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Detailed guidelines don’t help assessors

Social scientists are often accused of running studies that confirm the obvious, such as that people are happier on the weekends, or that having many meetings at work make employees feel fatigued. The best response is, what seems obvious may not actually be true. That, indeed, is what we found in a recent experiment. We [...] → Read More: Detailed guidelines don’t help assessors

“Approximate Recall Confidence Intervals”, updated and in submission

Much later than I intended, after painstaking editing to get the length down from 39 to 31 pages, I’ve prepared a revised version of “Approximate Recall Confidence Intervals”, which is now in submission. Aside from tightening up the text and excluding a few inessential results, the main change from the first version has been to [...] → Read More: “Approximate Recall Confidence Intervals”, updated and in submission

Recall confidence intervals

Frequent readers of this blog will know of my burning desire to move IR research away from dry technical topics and towards questions that directly impact and excite the retrieval user. In pursuit of this goal, I have for the past year been working on a paper on estimating two-tailed confidence intervals for recall under [...] → Read More: Recall confidence intervals

Attention-enhancing information retrieval

Last week I was at SWIRL, the occasional talkshop on the future of information retrieval. To me the most important of the presentations was Diane Kelly’s “Rage against the Machine Learning”, in which she observed the way information retrieval currently works has changed the way people think. In particular, she proposed that the combination of [...] → Read More: Attention-enhancing information retrieval

How accurate can manual review be?

One of the chief pleasures for me of this year’s SIGIR in Beijing was attending the SIGIR 2011 Information Retrieval for E-Discovery Workshop (SIRE 2011). The smaller and more selective the workshop, it often seems, the more focused and interesting the discussion. My own contribution was “Re-examining the Effectiveness of Manual Review”. The paper was [...] → Read More: How accurate can manual review be?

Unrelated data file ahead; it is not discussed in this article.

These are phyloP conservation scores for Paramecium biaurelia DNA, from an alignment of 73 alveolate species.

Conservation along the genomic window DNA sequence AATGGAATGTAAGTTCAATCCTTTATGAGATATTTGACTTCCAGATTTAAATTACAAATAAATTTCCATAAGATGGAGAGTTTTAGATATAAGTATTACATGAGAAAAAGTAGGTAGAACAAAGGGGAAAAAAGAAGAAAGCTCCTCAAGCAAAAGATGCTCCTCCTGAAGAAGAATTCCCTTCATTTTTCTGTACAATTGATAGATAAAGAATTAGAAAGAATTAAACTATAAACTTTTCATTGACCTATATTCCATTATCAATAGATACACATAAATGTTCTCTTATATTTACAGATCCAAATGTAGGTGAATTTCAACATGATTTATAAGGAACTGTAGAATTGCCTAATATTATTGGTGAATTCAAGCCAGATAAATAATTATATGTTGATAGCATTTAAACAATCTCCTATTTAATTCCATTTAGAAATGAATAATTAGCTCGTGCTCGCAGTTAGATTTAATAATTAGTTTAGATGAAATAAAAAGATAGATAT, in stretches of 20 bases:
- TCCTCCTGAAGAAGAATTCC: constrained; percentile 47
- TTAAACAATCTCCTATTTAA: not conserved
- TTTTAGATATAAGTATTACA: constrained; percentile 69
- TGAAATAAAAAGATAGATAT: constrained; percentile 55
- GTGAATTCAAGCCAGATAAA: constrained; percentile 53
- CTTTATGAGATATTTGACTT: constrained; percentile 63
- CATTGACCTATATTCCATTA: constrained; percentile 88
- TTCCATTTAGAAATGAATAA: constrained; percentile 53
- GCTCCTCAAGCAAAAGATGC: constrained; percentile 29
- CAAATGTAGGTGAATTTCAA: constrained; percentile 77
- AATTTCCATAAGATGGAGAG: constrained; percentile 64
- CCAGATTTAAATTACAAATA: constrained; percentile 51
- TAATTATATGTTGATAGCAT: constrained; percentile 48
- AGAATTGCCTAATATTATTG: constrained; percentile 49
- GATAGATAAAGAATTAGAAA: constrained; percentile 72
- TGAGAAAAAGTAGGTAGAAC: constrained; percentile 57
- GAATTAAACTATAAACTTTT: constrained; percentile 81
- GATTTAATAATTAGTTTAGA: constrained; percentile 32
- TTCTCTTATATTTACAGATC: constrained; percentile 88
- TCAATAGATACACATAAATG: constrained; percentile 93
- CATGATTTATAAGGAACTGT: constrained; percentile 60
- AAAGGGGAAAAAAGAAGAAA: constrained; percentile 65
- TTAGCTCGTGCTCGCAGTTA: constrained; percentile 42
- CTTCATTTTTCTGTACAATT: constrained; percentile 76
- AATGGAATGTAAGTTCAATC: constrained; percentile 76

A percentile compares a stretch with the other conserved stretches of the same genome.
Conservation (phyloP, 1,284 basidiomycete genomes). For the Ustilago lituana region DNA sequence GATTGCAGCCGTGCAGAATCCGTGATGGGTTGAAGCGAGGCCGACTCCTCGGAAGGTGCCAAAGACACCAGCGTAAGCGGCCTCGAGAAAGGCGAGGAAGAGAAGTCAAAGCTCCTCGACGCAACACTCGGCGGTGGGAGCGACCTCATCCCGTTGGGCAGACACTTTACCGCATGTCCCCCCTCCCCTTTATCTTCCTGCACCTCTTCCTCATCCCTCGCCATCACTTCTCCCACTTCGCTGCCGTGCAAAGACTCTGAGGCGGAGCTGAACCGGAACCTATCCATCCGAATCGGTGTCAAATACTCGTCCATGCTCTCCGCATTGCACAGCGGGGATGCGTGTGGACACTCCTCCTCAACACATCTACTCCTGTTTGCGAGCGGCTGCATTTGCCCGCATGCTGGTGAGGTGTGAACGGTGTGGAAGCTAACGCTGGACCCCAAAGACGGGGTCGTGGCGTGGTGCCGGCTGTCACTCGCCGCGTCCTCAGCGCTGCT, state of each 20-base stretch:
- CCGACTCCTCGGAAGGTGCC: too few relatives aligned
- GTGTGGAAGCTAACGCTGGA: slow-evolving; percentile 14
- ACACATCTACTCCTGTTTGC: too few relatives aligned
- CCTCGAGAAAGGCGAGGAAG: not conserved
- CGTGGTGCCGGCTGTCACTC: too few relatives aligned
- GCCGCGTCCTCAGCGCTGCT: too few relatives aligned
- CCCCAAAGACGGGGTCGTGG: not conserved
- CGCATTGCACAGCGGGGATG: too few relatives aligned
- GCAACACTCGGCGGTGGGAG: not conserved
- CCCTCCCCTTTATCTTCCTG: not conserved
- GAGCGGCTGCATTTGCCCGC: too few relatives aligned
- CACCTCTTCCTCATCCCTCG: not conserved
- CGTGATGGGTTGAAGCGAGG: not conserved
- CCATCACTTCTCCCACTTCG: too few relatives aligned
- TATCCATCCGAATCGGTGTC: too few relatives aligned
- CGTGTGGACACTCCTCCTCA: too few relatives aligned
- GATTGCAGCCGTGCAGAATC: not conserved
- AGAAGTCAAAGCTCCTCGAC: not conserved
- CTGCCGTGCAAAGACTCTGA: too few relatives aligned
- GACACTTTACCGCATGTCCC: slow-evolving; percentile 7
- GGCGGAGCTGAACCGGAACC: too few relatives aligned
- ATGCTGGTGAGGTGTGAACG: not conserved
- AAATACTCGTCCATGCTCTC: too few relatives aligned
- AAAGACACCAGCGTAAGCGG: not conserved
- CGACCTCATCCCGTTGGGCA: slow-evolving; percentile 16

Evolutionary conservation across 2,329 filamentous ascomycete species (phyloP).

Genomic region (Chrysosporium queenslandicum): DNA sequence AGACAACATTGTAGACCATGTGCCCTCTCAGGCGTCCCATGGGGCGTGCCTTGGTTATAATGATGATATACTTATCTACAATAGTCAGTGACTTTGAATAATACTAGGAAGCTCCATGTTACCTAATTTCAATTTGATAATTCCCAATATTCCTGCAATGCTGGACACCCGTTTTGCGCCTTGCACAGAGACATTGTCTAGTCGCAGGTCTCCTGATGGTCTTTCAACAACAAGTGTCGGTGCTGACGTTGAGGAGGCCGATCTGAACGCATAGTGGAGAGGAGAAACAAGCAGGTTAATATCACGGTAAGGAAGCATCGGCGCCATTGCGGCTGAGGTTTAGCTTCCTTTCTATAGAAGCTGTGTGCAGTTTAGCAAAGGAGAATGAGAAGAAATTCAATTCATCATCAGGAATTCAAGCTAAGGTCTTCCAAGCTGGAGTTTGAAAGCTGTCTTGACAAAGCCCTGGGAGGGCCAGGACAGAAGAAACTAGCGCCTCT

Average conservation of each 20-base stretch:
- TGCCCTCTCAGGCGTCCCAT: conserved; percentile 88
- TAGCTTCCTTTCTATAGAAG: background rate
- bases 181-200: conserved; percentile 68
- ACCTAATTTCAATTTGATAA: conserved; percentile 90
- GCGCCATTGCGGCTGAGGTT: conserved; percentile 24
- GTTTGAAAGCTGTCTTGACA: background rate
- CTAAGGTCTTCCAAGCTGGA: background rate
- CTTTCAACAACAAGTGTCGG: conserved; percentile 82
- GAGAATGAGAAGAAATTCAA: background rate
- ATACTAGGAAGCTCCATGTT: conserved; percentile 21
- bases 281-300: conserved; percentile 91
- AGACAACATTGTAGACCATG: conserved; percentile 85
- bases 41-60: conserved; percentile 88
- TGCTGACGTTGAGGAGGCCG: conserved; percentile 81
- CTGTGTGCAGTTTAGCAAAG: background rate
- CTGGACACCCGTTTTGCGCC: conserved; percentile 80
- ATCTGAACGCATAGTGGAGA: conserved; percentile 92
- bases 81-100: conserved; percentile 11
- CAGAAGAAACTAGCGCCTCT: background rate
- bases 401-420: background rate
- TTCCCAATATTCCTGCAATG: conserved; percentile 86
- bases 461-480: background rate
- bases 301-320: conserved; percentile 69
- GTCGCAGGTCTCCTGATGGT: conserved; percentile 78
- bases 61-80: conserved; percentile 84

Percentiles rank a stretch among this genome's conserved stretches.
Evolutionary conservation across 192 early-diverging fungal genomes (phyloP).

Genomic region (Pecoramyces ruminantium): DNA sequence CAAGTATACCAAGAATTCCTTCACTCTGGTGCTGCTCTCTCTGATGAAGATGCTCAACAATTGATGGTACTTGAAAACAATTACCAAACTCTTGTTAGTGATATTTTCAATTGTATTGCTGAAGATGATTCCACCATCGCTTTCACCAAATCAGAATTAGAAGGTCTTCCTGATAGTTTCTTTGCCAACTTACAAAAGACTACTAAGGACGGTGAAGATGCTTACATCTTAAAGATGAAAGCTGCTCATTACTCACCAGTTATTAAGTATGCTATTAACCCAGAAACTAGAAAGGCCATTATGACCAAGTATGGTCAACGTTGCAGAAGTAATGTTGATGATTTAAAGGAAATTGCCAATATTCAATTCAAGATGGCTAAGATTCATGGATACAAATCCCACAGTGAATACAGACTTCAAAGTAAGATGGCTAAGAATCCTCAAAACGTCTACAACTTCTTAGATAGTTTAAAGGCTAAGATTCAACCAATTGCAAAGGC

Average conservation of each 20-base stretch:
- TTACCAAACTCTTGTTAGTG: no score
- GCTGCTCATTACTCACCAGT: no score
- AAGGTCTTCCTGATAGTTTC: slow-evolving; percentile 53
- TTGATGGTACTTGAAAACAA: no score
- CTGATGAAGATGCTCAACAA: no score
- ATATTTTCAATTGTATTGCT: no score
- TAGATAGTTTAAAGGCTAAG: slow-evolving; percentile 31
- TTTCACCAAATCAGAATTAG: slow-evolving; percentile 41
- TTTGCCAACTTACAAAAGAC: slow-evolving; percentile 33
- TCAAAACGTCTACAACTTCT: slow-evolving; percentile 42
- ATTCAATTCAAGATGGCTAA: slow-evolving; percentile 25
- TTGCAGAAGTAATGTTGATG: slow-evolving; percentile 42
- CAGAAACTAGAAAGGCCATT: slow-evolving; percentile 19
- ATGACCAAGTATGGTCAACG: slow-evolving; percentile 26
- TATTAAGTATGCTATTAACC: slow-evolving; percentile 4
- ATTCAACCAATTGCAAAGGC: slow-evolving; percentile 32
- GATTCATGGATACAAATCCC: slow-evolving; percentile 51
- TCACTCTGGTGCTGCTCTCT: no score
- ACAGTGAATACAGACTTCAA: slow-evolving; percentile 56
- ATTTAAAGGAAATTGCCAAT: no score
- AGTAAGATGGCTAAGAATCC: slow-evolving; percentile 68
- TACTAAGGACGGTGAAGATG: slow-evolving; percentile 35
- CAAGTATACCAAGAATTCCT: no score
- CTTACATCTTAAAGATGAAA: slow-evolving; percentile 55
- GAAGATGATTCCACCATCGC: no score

Assessor disagreement and court sanctions

I mentioned Cross and Kerksiek’s suggestion of vocabulary discovery in my previous post. Their paper also contains an interesting reference to a case (Felman Products, Inc. v. Industrial Risk Insurers) in which the defendant was penalized for the carelessness of their production. The defendant inadvertently produced privileged documents, and sought to have them [...] → Read More: Assessor disagreement and court sanctions

Corpus characterization in e-discovery

In e-discovery (document retrieval for civil litigation), one side has the documents, the other side proposes the query. This creates an information asymmetry; the requesting side cannot view the corpus to decide what keywords to use and what queries to propose, and opportunities for query iteration are limited, expensive, and liable to being contested.

What [...] → Read More: Corpus characterization in e-discovery


Harvard researcher and open-access advocate, Aaron Swartz, faces 35 years’ jail for downloading 4.8 million articles from JSTOR. Still relaxed and comfortable about publishing in closed-access journals?
Correct spelling and grammar more important than positivity or negativity of product reviews — Panos Ipeirotis.
Fitting an elephant with four parameters.
Placebos as effective as real medicine in improving [...] → Read More: Outlinks

Multiple significance tests in IR

At the most recent TIGER reading group, Mark Sanderson presented Bland and Altman’s introduction to multiple significance tests and the Bonferroni method. The basic point is simple: if you keep trying different experiments, and testing each for significance, then eventually you will find significance by chance, even where no real effect exists. Therefore, [...] → Read More: Multiple significance tests in IR

PhD Thesis

My PhD thesis was passed (actually a few months ago), and I’ve placed it online. The core of the research material has been published elsewhere, but there are a few updates:

Score standardization (Chapter 4): The chapter on standardization combines Score Standardization for Robust Comparison of Retrieval Systems (ADCS 2007) and Score Standardization for [...] → Read More: PhD Thesis